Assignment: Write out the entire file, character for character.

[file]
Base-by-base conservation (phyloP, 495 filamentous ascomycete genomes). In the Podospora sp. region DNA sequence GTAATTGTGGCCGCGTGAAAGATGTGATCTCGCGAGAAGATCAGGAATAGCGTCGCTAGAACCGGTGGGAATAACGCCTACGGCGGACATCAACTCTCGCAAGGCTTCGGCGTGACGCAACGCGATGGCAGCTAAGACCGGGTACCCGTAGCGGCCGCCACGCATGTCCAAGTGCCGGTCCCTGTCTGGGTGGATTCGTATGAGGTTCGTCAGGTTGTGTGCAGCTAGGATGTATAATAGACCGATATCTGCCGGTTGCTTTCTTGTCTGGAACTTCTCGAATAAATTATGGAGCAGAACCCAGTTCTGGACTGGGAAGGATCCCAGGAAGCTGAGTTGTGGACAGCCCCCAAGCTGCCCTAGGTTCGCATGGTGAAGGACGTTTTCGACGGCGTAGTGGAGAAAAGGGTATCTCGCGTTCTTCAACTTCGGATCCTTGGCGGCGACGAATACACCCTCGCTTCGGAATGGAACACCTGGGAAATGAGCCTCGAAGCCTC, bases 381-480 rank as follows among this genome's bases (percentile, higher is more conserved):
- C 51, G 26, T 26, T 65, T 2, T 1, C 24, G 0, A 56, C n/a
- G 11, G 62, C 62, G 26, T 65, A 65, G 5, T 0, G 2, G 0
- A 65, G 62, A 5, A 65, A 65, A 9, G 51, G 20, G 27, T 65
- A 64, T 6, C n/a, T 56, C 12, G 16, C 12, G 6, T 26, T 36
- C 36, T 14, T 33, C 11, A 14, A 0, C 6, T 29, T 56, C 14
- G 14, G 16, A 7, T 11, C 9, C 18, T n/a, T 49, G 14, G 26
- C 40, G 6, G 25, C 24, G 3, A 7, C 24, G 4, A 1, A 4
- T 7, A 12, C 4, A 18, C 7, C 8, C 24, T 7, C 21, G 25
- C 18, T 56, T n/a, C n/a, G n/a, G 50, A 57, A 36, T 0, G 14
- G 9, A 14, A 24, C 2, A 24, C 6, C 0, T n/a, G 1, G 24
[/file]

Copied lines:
Base-by-base conservation (phyloP, 495 filamentous ascomycete genomes). In the Podospora sp. region DNA sequence GTAATTGTGGCCGCGTGAAAGATGTGATCTCGCGAGAAGATCAGGAATAGCGTCGCTAGAACCGGTGGGAATAACGCCTACGGCGGACATCAACTCTCGCAAGGCTTCGGCGTGACGCAACGCGATGGCAGCTAAGACCGGGTACCCGTAGCGGCCGCCACGCATGTCCAAGTGCCGGTCCCTGTCTGGGTGGATTCGTATGAGGTTCGTCAGGTTGTGTGCAGCTAGGATGTATAATAGACCGATATCTGCCGGTTGCTTTCTTGTCTGGAACTTCTCGAATAAATTATGGAGCAGAACCCAGTTCTGGACTGGGAAGGATCCCAGGAAGCTGAGTTGTGGACAGCCCCCAAGCTGCCCTAGGTTCGCATGGTGAAGGACGTTTTCGACGGCGTAGTGGAGAAAAGGGTATCTCGCGTTCTTCAACTTCGGATCCTTGGCGGCGACGAATACACCCTCGCTTCGGAATGGAACACCTGGGAAATGAGCCTCGAAGCCTC, bases 381-480 rank as follows among this genome's bases (percentile, higher is more conserved):
- C 51, G 26, T 26, T 65, T 2, T 1, C 24, G 0, A 56, C n/a
- G 11, G 62, C 62, G 26, T 65, A 65, G 5, T 0, G 2, G 0
- A 65, G 62, A 5, A 65, A 65, A 9, G 51, G 20, G 27, T 65
- A 64, T 6, C n/a, T 56, C 12, G 16, C 12, G 6, T 26, T 36
- C 36, T 14, T 33, C 11, A 14, A 0, C 6, T 29, T 56, C 14
- G 14, G 16, A 7, T 11, C 9, C 18, T n/a, T 49, G 14, G 26
- C 40, G 6, G 25, C 24, G 3, A 7, C 24, G 4, A 1, A 4
- T 7, A 12, C 4, A 18, C 7, C 8, C 24, T 7, C 21, G 25
- C 18, T 56, T n/a, C n/a, G n/a, G 50, A 57, A 36, T 0, G 14
- G 9, A 14, A 24, C 2, A 24, C 6, C 0, T n/a, G 1, G 24